If you revisit the scene 45 minutes into the movie where Logan watches the detainment center cell phone footage, you can spot the year 2026. If Dani was seeing that footage in real time, then that places their characters a few years behind the “Logan” timeline.
Since “New Mutants” mentions the Essex Corporation, a scientific organization that’s secretly making mutants of its own, you can alternatively watch the film directly after the end of “X-Men: Apocalypse.” The post-credits scene in that film teases the Essex Corporation.
It’s worth noting this movie was originally supposed to come out in 2018 before “Deadpool 2.” So that’s another place where you could comfortably watch it. Why? “Deadpool 2” introduces an orphanage where young mutants are held and abused by staff. That’s the entire plot of “New Mutants.”
If it’s your first go-around, you may want to watch “New Mutants” after “Logan.” You’ll recognize Dani’s vision and X-23 from the 2017 movie. If you’re a big “X-Men” fan, I recommend watching it here as you’ll understand the connection to the similar detention center introduced in “Deadpool 2” and get a tease of X-23 before her scene-stealing performance in “Logan.”
Where to watch: In theaters. It will be available to own on November 17.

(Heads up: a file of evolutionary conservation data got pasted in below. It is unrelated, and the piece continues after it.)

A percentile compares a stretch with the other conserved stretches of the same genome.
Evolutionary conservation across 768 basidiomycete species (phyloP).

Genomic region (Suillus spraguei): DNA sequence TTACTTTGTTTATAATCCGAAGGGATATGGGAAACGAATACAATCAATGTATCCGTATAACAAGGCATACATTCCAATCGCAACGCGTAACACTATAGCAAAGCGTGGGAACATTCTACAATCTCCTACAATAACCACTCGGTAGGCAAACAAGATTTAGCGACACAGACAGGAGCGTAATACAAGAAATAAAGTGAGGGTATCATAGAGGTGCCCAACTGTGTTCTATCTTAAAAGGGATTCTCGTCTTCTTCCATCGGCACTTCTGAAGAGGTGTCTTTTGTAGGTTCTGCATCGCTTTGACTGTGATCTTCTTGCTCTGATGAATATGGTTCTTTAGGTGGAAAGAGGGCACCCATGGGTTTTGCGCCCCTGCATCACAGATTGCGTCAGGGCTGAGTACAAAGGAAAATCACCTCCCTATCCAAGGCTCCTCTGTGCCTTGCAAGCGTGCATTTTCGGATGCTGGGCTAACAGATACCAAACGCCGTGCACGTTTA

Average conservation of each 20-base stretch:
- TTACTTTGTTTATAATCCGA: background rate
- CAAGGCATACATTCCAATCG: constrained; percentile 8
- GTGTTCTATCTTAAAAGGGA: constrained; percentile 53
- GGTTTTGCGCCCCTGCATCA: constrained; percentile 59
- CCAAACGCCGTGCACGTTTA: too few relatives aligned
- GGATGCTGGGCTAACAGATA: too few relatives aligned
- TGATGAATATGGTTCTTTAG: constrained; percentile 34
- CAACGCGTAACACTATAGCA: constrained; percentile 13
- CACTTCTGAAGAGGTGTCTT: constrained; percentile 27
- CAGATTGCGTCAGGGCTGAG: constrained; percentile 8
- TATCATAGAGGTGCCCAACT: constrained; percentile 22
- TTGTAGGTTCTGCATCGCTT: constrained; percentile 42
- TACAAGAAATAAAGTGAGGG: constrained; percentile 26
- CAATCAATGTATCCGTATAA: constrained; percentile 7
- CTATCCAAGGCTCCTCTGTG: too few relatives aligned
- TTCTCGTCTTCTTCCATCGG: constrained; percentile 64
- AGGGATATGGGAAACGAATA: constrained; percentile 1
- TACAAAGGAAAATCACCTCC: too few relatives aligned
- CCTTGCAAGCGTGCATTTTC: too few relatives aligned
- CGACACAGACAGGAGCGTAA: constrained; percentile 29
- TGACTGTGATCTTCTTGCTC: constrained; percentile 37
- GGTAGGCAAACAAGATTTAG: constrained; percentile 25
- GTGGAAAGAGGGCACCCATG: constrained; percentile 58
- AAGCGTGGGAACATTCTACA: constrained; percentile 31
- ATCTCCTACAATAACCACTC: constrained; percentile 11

A radio broadcast in the movie’s first few minutes tells us it’s 2029. Logan made it past the events of “DoFP”; however, this outcome isn’t much better for mutants. According to Logan, no new mutants have been born in 25 years. Charles accidentally killed a number of them due to increasing uncontrollable seizures in his old age.
If you’re going to close the Fox saga out after 20 years, you may as well end it the way it began, with Hugh Jackman and Sir Patrick Stewart.
This is all helpful, but I just want to watch them in release order
Honestly, the most straightforward way to indulge in the X-Men may be to watch them in release order.
This way you’re getting the original trilogy together, followed by some adventures with Wolverine who broke out as a franchise favorite. The films then head back in time to show you the evolution of mutants through time. Guess what? You learn JFK was a mutant, something Kinberg has confirmed.
Once again, this watch makes 2014’s “DoFP” entry more satisfying as you see the two generations of actors come together on screen.